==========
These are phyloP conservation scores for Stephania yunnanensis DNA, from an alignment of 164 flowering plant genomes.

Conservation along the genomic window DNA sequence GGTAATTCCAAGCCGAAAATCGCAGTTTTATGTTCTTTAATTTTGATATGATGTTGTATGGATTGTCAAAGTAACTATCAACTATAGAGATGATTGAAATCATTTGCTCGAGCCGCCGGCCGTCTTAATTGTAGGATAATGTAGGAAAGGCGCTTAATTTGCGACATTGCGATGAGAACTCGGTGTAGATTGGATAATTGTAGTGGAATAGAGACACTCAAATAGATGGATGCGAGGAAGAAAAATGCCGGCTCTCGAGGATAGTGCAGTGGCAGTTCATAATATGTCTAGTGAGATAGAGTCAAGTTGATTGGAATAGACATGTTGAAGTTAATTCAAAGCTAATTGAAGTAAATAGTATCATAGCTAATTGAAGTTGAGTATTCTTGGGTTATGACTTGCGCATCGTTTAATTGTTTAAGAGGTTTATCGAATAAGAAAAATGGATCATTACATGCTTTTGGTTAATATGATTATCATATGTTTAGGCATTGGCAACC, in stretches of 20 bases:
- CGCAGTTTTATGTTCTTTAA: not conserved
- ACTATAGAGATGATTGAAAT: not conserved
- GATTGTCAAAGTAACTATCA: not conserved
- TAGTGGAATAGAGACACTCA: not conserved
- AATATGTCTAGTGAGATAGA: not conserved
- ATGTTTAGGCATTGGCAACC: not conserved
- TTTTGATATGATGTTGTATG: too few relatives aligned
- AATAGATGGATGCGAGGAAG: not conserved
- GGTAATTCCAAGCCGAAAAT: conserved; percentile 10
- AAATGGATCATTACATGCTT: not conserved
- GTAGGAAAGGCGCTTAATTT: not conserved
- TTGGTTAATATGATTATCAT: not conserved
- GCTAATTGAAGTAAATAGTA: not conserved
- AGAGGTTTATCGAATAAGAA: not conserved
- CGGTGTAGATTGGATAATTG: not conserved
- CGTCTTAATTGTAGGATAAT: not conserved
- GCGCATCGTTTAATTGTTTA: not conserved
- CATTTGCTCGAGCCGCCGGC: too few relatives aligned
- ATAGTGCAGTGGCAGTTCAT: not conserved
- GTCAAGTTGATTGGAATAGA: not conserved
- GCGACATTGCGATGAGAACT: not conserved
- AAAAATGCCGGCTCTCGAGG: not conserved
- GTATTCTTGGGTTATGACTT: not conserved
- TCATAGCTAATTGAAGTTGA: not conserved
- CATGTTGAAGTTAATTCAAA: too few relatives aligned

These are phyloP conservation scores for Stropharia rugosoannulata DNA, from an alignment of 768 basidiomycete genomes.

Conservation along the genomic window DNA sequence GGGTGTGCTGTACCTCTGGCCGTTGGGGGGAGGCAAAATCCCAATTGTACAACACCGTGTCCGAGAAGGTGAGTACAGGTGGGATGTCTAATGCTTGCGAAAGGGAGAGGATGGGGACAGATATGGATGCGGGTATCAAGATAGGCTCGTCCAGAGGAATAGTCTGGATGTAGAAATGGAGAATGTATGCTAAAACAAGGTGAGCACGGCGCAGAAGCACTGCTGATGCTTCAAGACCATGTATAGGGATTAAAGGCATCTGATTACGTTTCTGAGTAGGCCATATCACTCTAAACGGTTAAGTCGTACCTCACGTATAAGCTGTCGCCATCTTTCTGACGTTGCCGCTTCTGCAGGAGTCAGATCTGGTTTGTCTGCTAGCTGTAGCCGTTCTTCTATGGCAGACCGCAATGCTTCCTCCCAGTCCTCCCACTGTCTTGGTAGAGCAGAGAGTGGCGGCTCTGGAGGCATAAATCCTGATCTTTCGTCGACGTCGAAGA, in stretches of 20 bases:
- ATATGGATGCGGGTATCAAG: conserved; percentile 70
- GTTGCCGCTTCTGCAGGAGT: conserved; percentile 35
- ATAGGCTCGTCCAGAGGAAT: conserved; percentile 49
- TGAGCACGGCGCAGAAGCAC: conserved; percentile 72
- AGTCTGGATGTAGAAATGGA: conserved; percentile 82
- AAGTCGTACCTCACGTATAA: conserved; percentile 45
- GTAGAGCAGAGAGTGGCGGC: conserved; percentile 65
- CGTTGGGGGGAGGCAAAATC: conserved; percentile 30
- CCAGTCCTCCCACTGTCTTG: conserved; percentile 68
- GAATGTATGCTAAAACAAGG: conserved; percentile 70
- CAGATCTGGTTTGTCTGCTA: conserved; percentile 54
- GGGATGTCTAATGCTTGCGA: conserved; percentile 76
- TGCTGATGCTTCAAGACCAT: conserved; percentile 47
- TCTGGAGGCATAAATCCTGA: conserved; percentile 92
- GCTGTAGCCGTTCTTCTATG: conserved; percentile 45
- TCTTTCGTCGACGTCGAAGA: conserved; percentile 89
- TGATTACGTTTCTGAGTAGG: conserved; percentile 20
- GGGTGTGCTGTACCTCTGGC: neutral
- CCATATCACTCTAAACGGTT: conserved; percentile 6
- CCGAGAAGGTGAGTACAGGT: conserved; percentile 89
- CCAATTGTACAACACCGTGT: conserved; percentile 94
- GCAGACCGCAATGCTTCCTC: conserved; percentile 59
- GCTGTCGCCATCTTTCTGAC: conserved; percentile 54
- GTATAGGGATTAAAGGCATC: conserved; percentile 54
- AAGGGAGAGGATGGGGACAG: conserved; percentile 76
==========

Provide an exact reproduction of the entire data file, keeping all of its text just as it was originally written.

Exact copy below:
These are phyloP conservation scores for Stephania yunnanensis DNA, from an alignment of 164 flowering plant genomes.

Conservation along the genomic window DNA sequence GGTAATTCCAAGCCGAAAATCGCAGTTTTATGTTCTTTAATTTTGATATGATGTTGTATGGATTGTCAAAGTAACTATCAACTATAGAGATGATTGAAATCATTTGCTCGAGCCGCCGGCCGTCTTAATTGTAGGATAATGTAGGAAAGGCGCTTAATTTGCGACATTGCGATGAGAACTCGGTGTAGATTGGATAATTGTAGTGGAATAGAGACACTCAAATAGATGGATGCGAGGAAGAAAAATGCCGGCTCTCGAGGATAGTGCAGTGGCAGTTCATAATATGTCTAGTGAGATAGAGTCAAGTTGATTGGAATAGACATGTTGAAGTTAATTCAAAGCTAATTGAAGTAAATAGTATCATAGCTAATTGAAGTTGAGTATTCTTGGGTTATGACTTGCGCATCGTTTAATTGTTTAAGAGGTTTATCGAATAAGAAAAATGGATCATTACATGCTTTTGGTTAATATGATTATCATATGTTTAGGCATTGGCAACC, in stretches of 20 bases:
- CGCAGTTTTATGTTCTTTAA: not conserved
- ACTATAGAGATGATTGAAAT: not conserved
- GATTGTCAAAGTAACTATCA: not conserved
- TAGTGGAATAGAGACACTCA: not conserved
- AATATGTCTAGTGAGATAGA: not conserved
- ATGTTTAGGCATTGGCAACC: not conserved
- TTTTGATATGATGTTGTATG: too few relatives aligned
- AATAGATGGATGCGAGGAAG: not conserved
- GGTAATTCCAAGCCGAAAAT: conserved; percentile 10
- AAATGGATCATTACATGCTT: not conserved
- GTAGGAAAGGCGCTTAATTT: not conserved
- TTGGTTAATATGATTATCAT: not conserved
- GCTAATTGAAGTAAATAGTA: not conserved
- AGAGGTTTATCGAATAAGAA: not conserved
- CGGTGTAGATTGGATAATTG: not conserved
- CGTCTTAATTGTAGGATAAT: not conserved
- GCGCATCGTTTAATTGTTTA: not conserved
- CATTTGCTCGAGCCGCCGGC: too few relatives aligned
- ATAGTGCAGTGGCAGTTCAT: not conserved
- GTCAAGTTGATTGGAATAGA: not conserved
- GCGACATTGCGATGAGAACT: not conserved
- AAAAATGCCGGCTCTCGAGG: not conserved
- GTATTCTTGGGTTATGACTT: not conserved
- TCATAGCTAATTGAAGTTGA: not conserved
- CATGTTGAAGTTAATTCAAA: too few relatives aligned

These are phyloP conservation scores for Stropharia rugosoannulata DNA, from an alignment of 768 basidiomycete genomes.

Conservation along the genomic window DNA sequence GGGTGTGCTGTACCTCTGGCCGTTGGGGGGAGGCAAAATCCCAATTGTACAACACCGTGTCCGAGAAGGTGAGTACAGGTGGGATGTCTAATGCTTGCGAAAGGGAGAGGATGGGGACAGATATGGATGCGGGTATCAAGATAGGCTCGTCCAGAGGAATAGTCTGGATGTAGAAATGGAGAATGTATGCTAAAACAAGGTGAGCACGGCGCAGAAGCACTGCTGATGCTTCAAGACCATGTATAGGGATTAAAGGCATCTGATTACGTTTCTGAGTAGGCCATATCACTCTAAACGGTTAAGTCGTACCTCACGTATAAGCTGTCGCCATCTTTCTGACGTTGCCGCTTCTGCAGGAGTCAGATCTGGTTTGTCTGCTAGCTGTAGCCGTTCTTCTATGGCAGACCGCAATGCTTCCTCCCAGTCCTCCCACTGTCTTGGTAGAGCAGAGAGTGGCGGCTCTGGAGGCATAAATCCTGATCTTTCGTCGACGTCGAAGA, in stretches of 20 bases:
- ATATGGATGCGGGTATCAAG: conserved; percentile 70
- GTTGCCGCTTCTGCAGGAGT: conserved; percentile 35
- ATAGGCTCGTCCAGAGGAAT: conserved; percentile 49
- TGAGCACGGCGCAGAAGCAC: conserved; percentile 72
- AGTCTGGATGTAGAAATGGA: conserved; percentile 82
- AAGTCGTACCTCACGTATAA: conserved; percentile 45
- GTAGAGCAGAGAGTGGCGGC: conserved; percentile 65
- CGTTGGGGGGAGGCAAAATC: conserved; percentile 30
- CCAGTCCTCCCACTGTCTTG: conserved; percentile 68
- GAATGTATGCTAAAACAAGG: conserved; percentile 70
- CAGATCTGGTTTGTCTGCTA: conserved; percentile 54
- GGGATGTCTAATGCTTGCGA: conserved; percentile 76
- TGCTGATGCTTCAAGACCAT: conserved; percentile 47
- TCTGGAGGCATAAATCCTGA: conserved; percentile 92
- GCTGTAGCCGTTCTTCTATG: conserved; percentile 45
- TCTTTCGTCGACGTCGAAGA: conserved; percentile 89
- TGATTACGTTTCTGAGTAGG: conserved; percentile 20
- GGGTGTGCTGTACCTCTGGC: neutral
- CCATATCACTCTAAACGGTT: conserved; percentile 6
- CCGAGAAGGTGAGTACAGGT: conserved; percentile 89
- CCAATTGTACAACACCGTGT: conserved; percentile 94
- GCAGACCGCAATGCTTCCTC: conserved; percentile 59
- GCTGTCGCCATCTTTCTGAC: conserved; percentile 54
- GTATAGGGATTAAAGGCATC: conserved; percentile 54
- AAGGGAGAGGATGGGGACAG: conserved; percentile 76